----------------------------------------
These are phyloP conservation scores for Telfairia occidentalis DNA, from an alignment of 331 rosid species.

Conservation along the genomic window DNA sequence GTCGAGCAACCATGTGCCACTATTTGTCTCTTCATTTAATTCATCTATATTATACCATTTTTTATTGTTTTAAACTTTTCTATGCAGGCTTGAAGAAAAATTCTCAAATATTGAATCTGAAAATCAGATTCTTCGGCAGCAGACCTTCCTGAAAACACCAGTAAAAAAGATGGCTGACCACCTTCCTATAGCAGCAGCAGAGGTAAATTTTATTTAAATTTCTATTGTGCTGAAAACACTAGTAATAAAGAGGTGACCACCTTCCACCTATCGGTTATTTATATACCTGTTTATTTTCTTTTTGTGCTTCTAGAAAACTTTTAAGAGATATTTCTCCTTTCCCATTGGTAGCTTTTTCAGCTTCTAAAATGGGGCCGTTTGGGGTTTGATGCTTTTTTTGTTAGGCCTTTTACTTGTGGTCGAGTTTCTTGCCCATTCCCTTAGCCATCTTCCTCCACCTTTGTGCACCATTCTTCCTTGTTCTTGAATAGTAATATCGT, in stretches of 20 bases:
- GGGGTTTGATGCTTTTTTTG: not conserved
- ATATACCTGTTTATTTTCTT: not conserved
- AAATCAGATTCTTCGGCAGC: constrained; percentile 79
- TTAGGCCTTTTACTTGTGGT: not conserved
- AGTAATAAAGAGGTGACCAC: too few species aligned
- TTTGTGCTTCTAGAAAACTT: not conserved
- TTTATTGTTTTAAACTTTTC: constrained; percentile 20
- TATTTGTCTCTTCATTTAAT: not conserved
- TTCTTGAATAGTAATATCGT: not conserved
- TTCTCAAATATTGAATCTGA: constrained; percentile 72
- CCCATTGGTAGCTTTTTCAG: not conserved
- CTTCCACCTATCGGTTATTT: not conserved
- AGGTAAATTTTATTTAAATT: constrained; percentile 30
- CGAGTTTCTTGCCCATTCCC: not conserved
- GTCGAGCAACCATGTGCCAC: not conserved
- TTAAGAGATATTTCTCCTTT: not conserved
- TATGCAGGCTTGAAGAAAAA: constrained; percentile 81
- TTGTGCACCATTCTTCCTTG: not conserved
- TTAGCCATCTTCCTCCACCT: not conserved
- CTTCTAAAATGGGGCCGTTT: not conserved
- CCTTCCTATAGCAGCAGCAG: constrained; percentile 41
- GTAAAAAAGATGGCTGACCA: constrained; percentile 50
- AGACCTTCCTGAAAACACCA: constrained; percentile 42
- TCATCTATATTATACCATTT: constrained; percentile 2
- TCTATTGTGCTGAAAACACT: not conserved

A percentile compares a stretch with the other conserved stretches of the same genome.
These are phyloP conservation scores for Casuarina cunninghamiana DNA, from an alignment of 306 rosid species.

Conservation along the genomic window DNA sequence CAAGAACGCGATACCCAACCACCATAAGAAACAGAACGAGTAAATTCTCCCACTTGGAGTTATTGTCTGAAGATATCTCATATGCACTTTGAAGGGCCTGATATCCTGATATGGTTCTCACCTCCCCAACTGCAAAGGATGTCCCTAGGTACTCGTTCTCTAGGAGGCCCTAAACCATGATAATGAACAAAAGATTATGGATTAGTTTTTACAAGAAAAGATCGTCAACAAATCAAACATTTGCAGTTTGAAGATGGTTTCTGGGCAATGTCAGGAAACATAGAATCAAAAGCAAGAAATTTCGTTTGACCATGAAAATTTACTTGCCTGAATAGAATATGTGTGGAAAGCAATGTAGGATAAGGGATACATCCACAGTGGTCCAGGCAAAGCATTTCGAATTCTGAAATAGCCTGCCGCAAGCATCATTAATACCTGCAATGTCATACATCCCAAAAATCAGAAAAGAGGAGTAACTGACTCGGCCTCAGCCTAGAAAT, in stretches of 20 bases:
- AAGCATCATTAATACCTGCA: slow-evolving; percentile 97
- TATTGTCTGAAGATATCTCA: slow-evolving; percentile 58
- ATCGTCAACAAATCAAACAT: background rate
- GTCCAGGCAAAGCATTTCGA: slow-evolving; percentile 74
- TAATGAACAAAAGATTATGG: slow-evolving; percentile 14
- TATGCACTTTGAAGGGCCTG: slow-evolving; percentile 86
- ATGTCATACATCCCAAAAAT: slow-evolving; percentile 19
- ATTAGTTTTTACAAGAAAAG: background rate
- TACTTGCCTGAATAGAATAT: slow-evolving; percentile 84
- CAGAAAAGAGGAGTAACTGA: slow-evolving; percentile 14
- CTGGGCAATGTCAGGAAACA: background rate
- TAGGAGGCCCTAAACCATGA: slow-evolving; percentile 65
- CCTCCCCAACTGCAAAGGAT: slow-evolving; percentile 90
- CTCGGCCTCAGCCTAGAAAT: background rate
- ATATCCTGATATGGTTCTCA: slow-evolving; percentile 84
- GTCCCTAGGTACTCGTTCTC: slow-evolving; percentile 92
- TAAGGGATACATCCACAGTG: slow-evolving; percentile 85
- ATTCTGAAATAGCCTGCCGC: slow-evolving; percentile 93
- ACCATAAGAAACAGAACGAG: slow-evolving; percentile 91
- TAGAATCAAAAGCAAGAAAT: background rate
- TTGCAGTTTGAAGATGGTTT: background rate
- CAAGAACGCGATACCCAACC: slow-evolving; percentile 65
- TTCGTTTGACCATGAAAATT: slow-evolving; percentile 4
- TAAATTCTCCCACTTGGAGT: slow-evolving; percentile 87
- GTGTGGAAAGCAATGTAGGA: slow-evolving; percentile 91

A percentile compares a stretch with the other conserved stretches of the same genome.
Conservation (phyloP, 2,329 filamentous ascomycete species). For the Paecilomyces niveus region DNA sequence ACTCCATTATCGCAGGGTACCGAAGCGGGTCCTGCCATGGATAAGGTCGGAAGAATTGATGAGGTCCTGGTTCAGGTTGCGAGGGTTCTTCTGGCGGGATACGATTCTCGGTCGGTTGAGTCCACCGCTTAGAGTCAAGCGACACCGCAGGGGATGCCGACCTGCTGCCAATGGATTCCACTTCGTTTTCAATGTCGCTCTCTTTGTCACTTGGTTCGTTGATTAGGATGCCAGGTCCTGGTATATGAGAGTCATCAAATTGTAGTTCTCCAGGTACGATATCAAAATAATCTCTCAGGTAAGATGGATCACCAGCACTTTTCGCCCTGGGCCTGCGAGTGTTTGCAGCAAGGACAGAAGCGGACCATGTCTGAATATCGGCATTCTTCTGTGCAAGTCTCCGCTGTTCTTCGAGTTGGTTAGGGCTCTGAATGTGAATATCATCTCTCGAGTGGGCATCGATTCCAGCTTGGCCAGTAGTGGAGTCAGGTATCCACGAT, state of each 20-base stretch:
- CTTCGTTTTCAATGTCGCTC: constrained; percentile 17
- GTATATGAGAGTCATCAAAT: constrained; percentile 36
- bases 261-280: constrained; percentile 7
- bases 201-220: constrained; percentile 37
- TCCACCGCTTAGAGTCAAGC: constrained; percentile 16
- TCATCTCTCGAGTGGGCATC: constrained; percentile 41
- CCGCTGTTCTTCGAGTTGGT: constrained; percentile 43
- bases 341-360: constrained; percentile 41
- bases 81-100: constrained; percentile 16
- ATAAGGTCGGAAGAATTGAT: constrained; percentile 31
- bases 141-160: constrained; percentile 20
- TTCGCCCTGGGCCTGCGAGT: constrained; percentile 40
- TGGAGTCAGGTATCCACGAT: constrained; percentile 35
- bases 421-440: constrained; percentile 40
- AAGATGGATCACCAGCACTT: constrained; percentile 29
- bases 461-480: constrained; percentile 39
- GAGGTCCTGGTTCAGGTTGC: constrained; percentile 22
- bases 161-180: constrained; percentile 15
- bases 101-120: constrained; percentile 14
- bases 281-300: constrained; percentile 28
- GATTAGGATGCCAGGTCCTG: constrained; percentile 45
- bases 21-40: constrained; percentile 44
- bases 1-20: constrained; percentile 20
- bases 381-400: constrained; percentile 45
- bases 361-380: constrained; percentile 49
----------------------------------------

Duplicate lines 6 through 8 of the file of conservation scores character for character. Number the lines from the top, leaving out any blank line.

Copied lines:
- TTAGGCCTTTTACTTGTGGT: not conserved
- AGTAATAAAGAGGTGACCAC: too few species aligned
- TTTGTGCTTCTAGAAAACTT: not conserved